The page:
February 24, 2006
Americans, Iraqis and the international community must hold Bush and Cheney responsible for the destruction of Iraq.
With Iraq perched at the very precipice of an ethnic and sectarian
holocaust, the utter failure of the Bush administration's policy is
revealed with starkest clarity. Iraq may or may not fall into the abyss
in the next few days and weeks, but what is no longer in doubt is who
is to blame: If Iraq is engulfed in civil war then Americans, Iraqis
and the international community must hold President Bush and Vice
President Cheney responsible for the destruction of Iraq.
CIA, the State Department, members of Congress and countless Middle
East experts warned Bush and Cheney -- to no avail -- that toppling
Saddam could unleash the demons of civil war. They said so before the
war, during it and in the aftermath, and each time the warnings were
dismissed. Those warnings came from people like Paul Pillar, the CIA
veteran who served as the U.S. intelligence community's chief Middle
East analyst, from Wayne White, the State Department's chief
intelligence analyst on Iraq and from two CIA Baghdad station chiefs
who were purged for their analysis. Pillar, who wrote this month in Foreign Affairs that pre-war intelligence on Iraq was distorted by the Bush-Cheney team, is being excoriated by the right.
the most radical-right neoconservative Jacobins amongst the Bush-Cheney
team, the possibility that Iraq might fall apart wasn't even alarming:
they just didn't care, and in their obsessive zeal to overthrow Saddam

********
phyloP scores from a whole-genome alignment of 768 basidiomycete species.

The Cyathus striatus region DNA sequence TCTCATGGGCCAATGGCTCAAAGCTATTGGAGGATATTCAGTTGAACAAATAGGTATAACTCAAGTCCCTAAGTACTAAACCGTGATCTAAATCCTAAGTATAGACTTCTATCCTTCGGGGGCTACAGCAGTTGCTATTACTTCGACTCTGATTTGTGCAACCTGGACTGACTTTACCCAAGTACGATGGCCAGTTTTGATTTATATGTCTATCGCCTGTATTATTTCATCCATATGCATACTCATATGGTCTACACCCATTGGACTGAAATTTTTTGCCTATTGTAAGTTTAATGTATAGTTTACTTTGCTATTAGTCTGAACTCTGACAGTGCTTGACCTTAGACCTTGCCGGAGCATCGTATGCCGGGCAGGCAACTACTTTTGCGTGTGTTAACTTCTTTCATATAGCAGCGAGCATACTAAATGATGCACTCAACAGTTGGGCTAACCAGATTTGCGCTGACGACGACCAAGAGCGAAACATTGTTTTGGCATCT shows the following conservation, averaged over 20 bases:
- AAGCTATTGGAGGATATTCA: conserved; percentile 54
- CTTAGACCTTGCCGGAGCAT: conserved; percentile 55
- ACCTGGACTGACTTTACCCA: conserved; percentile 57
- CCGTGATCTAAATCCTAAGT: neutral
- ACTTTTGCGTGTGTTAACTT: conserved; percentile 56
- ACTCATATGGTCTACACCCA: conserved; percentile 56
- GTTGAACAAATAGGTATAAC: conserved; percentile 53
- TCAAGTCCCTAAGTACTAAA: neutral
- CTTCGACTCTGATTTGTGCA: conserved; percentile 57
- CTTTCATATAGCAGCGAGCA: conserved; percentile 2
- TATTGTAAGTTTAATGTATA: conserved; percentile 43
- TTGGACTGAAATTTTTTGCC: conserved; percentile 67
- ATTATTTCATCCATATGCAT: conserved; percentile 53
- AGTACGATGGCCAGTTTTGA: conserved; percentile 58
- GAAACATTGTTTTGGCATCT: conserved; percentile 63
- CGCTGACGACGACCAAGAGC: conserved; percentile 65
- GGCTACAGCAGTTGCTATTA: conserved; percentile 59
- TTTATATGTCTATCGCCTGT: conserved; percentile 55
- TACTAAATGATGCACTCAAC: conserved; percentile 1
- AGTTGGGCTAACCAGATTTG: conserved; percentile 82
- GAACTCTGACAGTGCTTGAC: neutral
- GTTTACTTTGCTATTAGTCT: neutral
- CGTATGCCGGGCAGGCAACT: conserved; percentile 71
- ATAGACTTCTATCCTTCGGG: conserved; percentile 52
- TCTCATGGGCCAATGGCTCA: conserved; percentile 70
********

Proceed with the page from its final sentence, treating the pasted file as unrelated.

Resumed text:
Hussein they were more than willing to take the risk. David Wurmser,
who migrated from the Israeli-connected Washington Institute on Near
East Policy to the American Enterprise Institute to the Pentagon's
Office of Special Plans to John Bolton's arms control shop at the State
Department to Dick Cheney's shadow National Security Council in the
Office of the Vice President from 2001 to 2006, wrote during the 1990s
that Iraq after Saddam was likely to descend into violent tribal,
ethnic and sectarian war.
In a paper for an Israeli think tank,
the same think tank for which Wurmser, Richard Perle and Douglas Feith
prepared the famous "Clean Break" paper in 1996, Wurmser wrote in 1997:
"The residual unity of the nation is an illusion projected by the
extreme repression of the state." After Saddam, Iraq would "be ripped
apart by the politics of warlords, tribes, clans, sects, and key
families," he wrote. "Underneath facades of unity enforced by state
repression, [Iraq's] politics is defined primarily by tribalism,
sectarianism, and gang/clan-like competition." Yet Wurmser explicitly
urged the United States and Israel to "expedite" such a collapse. "The
issue here is whether the West and Israel can construct a strategy for
limiting and expediting the chaotic collapse that will ensue in order
to move on to the task of creating a better circumstance."
black neoconservative fantasies -- which view the Middle East as a
chessboard on which they can move the pieces at will -- have now come
home to roost. For the many hundreds of thousands who might die in an
Iraqi civil war, the consequences are all too real.
bankruptcy of the Bush-Cheney Iraq policy is revealed in the fact that
the United States has succeeded in pitting itself now against two major
"resistance" groups in Iraq. The first is the Sunni-led, mostly
Baathist and military resistance, which has battled U.S. forces in
Baghdad and the so-called Sunni triangle to the north and west. The